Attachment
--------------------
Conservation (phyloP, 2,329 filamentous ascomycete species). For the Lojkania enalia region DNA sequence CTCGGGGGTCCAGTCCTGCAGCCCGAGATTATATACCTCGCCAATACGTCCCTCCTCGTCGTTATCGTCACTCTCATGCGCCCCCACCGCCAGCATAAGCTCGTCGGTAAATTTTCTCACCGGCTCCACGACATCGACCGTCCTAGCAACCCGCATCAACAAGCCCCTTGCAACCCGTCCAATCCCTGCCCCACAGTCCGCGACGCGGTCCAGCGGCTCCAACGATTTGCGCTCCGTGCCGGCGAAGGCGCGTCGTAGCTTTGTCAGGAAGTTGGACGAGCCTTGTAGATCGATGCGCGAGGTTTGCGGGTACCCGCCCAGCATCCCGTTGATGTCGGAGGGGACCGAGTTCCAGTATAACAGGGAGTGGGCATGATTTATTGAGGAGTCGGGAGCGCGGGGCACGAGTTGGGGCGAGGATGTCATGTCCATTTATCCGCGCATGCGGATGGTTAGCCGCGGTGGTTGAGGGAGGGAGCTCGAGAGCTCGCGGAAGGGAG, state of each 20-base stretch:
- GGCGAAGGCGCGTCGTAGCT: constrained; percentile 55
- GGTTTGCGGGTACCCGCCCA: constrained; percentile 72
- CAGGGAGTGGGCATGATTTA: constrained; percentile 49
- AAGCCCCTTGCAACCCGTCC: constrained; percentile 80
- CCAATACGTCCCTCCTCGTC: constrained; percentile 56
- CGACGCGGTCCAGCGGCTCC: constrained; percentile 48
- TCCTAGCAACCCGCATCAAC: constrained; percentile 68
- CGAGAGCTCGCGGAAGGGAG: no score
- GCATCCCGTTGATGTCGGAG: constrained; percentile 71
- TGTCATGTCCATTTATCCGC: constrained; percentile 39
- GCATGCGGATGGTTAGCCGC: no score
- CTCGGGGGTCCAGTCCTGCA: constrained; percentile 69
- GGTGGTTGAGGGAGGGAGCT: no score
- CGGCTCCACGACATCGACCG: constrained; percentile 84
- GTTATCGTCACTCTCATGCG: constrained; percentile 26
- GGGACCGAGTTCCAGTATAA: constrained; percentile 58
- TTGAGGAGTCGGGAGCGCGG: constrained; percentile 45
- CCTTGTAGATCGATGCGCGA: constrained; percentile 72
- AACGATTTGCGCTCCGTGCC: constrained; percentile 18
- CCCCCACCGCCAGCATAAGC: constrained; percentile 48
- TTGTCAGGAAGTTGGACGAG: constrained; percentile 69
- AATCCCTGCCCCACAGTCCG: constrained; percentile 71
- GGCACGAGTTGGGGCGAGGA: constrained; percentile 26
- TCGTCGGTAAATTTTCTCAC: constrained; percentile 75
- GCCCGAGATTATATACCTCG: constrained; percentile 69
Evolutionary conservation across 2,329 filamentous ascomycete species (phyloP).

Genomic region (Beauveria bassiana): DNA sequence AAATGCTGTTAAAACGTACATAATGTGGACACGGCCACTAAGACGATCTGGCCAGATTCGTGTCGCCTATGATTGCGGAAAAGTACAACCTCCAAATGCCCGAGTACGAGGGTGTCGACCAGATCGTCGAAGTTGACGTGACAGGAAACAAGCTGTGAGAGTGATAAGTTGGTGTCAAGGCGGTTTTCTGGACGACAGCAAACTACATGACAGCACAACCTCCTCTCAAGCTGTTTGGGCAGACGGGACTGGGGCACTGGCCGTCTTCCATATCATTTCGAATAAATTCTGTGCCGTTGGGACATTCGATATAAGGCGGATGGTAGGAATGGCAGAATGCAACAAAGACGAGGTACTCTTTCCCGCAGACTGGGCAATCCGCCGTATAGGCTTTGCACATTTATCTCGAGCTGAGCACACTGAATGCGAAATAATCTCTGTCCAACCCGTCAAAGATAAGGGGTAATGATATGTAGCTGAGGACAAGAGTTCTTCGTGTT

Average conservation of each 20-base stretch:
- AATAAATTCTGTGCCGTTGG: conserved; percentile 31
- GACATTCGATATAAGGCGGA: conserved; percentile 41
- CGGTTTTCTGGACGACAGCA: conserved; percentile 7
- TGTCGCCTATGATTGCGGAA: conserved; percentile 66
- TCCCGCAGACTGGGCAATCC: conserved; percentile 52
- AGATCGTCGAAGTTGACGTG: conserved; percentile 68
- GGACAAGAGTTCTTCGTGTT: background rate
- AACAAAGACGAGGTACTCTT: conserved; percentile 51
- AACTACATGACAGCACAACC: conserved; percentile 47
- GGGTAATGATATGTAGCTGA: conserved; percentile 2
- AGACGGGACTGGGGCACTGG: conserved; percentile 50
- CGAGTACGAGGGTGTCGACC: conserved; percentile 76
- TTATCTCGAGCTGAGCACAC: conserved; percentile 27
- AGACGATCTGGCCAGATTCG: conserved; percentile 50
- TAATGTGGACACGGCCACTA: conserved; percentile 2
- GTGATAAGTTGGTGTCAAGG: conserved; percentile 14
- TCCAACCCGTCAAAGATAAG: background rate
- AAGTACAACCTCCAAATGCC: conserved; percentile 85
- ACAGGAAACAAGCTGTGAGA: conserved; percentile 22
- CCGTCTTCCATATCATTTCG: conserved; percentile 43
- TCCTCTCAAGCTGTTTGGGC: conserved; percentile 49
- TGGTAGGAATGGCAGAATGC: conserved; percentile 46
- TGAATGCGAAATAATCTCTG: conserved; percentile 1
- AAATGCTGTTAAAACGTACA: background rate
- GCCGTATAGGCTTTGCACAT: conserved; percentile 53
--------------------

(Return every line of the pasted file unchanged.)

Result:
Conservation (phyloP, 2,329 filamentous ascomycete species). For the Lojkania enalia region DNA sequence CTCGGGGGTCCAGTCCTGCAGCCCGAGATTATATACCTCGCCAATACGTCCCTCCTCGTCGTTATCGTCACTCTCATGCGCCCCCACCGCCAGCATAAGCTCGTCGGTAAATTTTCTCACCGGCTCCACGACATCGACCGTCCTAGCAACCCGCATCAACAAGCCCCTTGCAACCCGTCCAATCCCTGCCCCACAGTCCGCGACGCGGTCCAGCGGCTCCAACGATTTGCGCTCCGTGCCGGCGAAGGCGCGTCGTAGCTTTGTCAGGAAGTTGGACGAGCCTTGTAGATCGATGCGCGAGGTTTGCGGGTACCCGCCCAGCATCCCGTTGATGTCGGAGGGGACCGAGTTCCAGTATAACAGGGAGTGGGCATGATTTATTGAGGAGTCGGGAGCGCGGGGCACGAGTTGGGGCGAGGATGTCATGTCCATTTATCCGCGCATGCGGATGGTTAGCCGCGGTGGTTGAGGGAGGGAGCTCGAGAGCTCGCGGAAGGGAG, state of each 20-base stretch:
- GGCGAAGGCGCGTCGTAGCT: constrained; percentile 55
- GGTTTGCGGGTACCCGCCCA: constrained; percentile 72
- CAGGGAGTGGGCATGATTTA: constrained; percentile 49
- AAGCCCCTTGCAACCCGTCC: constrained; percentile 80
- CCAATACGTCCCTCCTCGTC: constrained; percentile 56
- CGACGCGGTCCAGCGGCTCC: constrained; percentile 48
- TCCTAGCAACCCGCATCAAC: constrained; percentile 68
- CGAGAGCTCGCGGAAGGGAG: no score
- GCATCCCGTTGATGTCGGAG: constrained; percentile 71
- TGTCATGTCCATTTATCCGC: constrained; percentile 39
- GCATGCGGATGGTTAGCCGC: no score
- CTCGGGGGTCCAGTCCTGCA: constrained; percentile 69
- GGTGGTTGAGGGAGGGAGCT: no score
- CGGCTCCACGACATCGACCG: constrained; percentile 84
- GTTATCGTCACTCTCATGCG: constrained; percentile 26
- GGGACCGAGTTCCAGTATAA: constrained; percentile 58
- TTGAGGAGTCGGGAGCGCGG: constrained; percentile 45
- CCTTGTAGATCGATGCGCGA: constrained; percentile 72
- AACGATTTGCGCTCCGTGCC: constrained; percentile 18
- CCCCCACCGCCAGCATAAGC: constrained; percentile 48
- TTGTCAGGAAGTTGGACGAG: constrained; percentile 69
- AATCCCTGCCCCACAGTCCG: constrained; percentile 71
- GGCACGAGTTGGGGCGAGGA: constrained; percentile 26
- TCGTCGGTAAATTTTCTCAC: constrained; percentile 75
- GCCCGAGATTATATACCTCG: constrained; percentile 69
Evolutionary conservation across 2,329 filamentous ascomycete species (phyloP).

Genomic region (Beauveria bassiana): DNA sequence AAATGCTGTTAAAACGTACATAATGTGGACACGGCCACTAAGACGATCTGGCCAGATTCGTGTCGCCTATGATTGCGGAAAAGTACAACCTCCAAATGCCCGAGTACGAGGGTGTCGACCAGATCGTCGAAGTTGACGTGACAGGAAACAAGCTGTGAGAGTGATAAGTTGGTGTCAAGGCGGTTTTCTGGACGACAGCAAACTACATGACAGCACAACCTCCTCTCAAGCTGTTTGGGCAGACGGGACTGGGGCACTGGCCGTCTTCCATATCATTTCGAATAAATTCTGTGCCGTTGGGACATTCGATATAAGGCGGATGGTAGGAATGGCAGAATGCAACAAAGACGAGGTACTCTTTCCCGCAGACTGGGCAATCCGCCGTATAGGCTTTGCACATTTATCTCGAGCTGAGCACACTGAATGCGAAATAATCTCTGTCCAACCCGTCAAAGATAAGGGGTAATGATATGTAGCTGAGGACAAGAGTTCTTCGTGTT

Average conservation of each 20-base stretch:
- AATAAATTCTGTGCCGTTGG: conserved; percentile 31
- GACATTCGATATAAGGCGGA: conserved; percentile 41
- CGGTTTTCTGGACGACAGCA: conserved; percentile 7
- TGTCGCCTATGATTGCGGAA: conserved; percentile 66
- TCCCGCAGACTGGGCAATCC: conserved; percentile 52
- AGATCGTCGAAGTTGACGTG: conserved; percentile 68
- GGACAAGAGTTCTTCGTGTT: background rate
- AACAAAGACGAGGTACTCTT: conserved; percentile 51
- AACTACATGACAGCACAACC: conserved; percentile 47
- GGGTAATGATATGTAGCTGA: conserved; percentile 2
- AGACGGGACTGGGGCACTGG: conserved; percentile 50
- CGAGTACGAGGGTGTCGACC: conserved; percentile 76
- TTATCTCGAGCTGAGCACAC: conserved; percentile 27
- AGACGATCTGGCCAGATTCG: conserved; percentile 50
- TAATGTGGACACGGCCACTA: conserved; percentile 2
- GTGATAAGTTGGTGTCAAGG: conserved; percentile 14
- TCCAACCCGTCAAAGATAAG: background rate
- AAGTACAACCTCCAAATGCC: conserved; percentile 85
- ACAGGAAACAAGCTGTGAGA: conserved; percentile 22
- CCGTCTTCCATATCATTTCG: conserved; percentile 43
- TCCTCTCAAGCTGTTTGGGC: conserved; percentile 49
- TGGTAGGAATGGCAGAATGC: conserved; percentile 46
- TGAATGCGAAATAATCTCTG: conserved; percentile 1
- AAATGCTGTTAAAACGTACA: background rate
- GCCGTATAGGCTTTGCACAT: conserved; percentile 53